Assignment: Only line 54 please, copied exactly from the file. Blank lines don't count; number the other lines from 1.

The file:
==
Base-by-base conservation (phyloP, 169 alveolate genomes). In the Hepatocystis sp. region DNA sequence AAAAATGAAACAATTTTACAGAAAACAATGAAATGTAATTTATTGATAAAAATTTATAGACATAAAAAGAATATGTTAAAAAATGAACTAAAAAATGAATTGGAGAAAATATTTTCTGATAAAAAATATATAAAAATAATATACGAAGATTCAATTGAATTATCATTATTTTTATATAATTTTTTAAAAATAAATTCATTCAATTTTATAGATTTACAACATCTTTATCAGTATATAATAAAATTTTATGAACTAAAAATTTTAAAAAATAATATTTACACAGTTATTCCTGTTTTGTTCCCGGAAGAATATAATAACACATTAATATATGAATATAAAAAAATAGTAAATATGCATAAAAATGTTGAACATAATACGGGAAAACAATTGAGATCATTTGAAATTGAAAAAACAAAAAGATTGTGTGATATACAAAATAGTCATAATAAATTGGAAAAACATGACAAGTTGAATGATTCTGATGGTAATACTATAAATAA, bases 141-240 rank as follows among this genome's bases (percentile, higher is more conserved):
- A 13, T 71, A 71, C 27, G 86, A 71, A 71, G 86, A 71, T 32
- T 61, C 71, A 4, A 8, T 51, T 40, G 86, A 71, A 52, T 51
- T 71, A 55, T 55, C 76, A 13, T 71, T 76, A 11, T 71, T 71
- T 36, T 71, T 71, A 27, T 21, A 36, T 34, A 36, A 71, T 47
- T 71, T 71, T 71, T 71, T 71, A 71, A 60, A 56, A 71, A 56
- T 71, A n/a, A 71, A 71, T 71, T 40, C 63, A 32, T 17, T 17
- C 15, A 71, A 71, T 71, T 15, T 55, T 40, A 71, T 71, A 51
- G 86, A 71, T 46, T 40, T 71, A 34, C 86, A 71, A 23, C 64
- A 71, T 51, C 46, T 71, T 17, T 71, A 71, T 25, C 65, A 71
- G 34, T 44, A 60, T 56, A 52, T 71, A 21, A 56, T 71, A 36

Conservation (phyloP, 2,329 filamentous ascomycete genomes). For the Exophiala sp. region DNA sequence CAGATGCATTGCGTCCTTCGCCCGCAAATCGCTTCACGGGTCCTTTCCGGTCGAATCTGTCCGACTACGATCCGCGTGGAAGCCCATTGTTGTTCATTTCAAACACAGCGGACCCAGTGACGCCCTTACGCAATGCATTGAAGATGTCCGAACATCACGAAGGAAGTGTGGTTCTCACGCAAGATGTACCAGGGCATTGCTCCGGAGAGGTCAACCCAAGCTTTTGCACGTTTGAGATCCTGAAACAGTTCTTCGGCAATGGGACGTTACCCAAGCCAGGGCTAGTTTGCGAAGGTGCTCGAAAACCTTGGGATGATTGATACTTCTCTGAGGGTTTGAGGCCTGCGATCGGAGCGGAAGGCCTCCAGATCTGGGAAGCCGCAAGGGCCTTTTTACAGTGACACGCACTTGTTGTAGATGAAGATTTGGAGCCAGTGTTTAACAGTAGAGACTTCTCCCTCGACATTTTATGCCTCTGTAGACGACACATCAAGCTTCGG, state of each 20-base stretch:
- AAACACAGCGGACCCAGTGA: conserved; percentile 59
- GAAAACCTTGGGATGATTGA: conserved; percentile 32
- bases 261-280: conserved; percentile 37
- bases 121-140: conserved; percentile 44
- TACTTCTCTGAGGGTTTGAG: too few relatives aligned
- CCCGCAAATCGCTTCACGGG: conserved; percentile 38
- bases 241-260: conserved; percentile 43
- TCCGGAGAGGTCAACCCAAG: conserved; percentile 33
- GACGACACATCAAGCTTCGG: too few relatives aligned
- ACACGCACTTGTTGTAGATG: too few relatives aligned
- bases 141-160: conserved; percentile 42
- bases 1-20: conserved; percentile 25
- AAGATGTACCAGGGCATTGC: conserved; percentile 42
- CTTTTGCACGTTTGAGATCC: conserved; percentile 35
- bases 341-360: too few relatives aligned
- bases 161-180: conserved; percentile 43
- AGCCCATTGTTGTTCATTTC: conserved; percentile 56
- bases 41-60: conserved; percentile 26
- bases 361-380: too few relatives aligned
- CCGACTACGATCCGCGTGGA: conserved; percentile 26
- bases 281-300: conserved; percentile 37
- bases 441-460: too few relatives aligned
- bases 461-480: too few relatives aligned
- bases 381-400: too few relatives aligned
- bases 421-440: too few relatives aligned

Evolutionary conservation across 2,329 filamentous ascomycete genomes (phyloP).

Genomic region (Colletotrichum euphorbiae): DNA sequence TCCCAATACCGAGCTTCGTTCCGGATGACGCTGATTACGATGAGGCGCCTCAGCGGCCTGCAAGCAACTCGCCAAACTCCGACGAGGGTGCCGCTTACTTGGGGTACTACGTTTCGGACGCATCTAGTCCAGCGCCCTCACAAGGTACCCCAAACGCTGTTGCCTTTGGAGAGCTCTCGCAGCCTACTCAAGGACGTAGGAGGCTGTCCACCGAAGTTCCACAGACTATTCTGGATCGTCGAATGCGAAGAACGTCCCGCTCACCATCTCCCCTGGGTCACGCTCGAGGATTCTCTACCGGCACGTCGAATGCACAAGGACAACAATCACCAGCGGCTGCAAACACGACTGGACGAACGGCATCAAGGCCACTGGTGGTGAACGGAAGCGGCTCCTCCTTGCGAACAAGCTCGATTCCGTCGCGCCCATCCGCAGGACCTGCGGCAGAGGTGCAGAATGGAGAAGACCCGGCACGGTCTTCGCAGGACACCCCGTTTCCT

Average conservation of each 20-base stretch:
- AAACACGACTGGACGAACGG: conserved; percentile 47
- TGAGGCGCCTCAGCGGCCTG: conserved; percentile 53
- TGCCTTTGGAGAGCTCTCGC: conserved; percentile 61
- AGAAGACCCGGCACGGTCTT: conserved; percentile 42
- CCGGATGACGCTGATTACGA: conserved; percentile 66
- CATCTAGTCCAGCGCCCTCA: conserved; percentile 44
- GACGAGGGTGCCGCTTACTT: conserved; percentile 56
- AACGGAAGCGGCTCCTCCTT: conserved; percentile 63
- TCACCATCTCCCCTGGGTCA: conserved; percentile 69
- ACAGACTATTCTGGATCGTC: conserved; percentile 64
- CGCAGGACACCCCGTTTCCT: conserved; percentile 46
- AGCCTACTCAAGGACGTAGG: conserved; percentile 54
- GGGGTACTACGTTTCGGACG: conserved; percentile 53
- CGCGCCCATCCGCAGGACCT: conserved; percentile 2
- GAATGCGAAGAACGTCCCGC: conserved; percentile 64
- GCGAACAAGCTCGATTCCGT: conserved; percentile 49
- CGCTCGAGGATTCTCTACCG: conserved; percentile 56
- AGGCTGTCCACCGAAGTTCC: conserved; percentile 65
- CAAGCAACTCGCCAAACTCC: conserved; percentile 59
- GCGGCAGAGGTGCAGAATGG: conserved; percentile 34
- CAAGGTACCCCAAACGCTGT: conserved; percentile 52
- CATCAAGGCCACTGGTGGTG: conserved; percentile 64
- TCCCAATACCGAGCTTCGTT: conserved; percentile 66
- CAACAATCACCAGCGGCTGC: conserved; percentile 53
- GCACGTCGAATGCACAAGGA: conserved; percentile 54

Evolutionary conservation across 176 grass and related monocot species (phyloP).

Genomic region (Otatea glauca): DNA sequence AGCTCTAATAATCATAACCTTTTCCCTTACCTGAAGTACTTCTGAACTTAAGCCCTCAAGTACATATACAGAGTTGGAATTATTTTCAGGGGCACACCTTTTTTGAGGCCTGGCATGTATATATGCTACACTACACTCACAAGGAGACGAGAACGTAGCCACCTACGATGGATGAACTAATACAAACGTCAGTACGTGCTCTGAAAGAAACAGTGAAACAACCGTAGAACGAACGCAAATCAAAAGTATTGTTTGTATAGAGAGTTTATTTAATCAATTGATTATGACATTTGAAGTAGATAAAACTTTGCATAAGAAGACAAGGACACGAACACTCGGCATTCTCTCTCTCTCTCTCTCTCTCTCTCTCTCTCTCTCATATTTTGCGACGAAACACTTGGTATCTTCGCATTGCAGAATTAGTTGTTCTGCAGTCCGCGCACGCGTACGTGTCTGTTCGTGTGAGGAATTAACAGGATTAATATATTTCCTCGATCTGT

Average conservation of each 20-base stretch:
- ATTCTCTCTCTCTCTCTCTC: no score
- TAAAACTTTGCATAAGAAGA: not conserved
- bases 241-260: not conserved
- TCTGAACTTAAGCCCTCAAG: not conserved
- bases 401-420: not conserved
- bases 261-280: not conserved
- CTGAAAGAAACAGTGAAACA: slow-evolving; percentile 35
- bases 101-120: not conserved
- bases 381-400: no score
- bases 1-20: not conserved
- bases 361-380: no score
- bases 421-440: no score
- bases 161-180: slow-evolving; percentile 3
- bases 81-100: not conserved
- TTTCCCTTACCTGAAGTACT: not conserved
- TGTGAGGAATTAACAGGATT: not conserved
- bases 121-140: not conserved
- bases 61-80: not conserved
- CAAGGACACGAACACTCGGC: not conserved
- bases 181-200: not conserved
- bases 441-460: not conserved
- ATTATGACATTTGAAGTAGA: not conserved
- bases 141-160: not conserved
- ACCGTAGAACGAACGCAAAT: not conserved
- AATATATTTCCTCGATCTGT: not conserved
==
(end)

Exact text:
- CGCGCCCATCCGCAGGACCT: conserved; percentile 2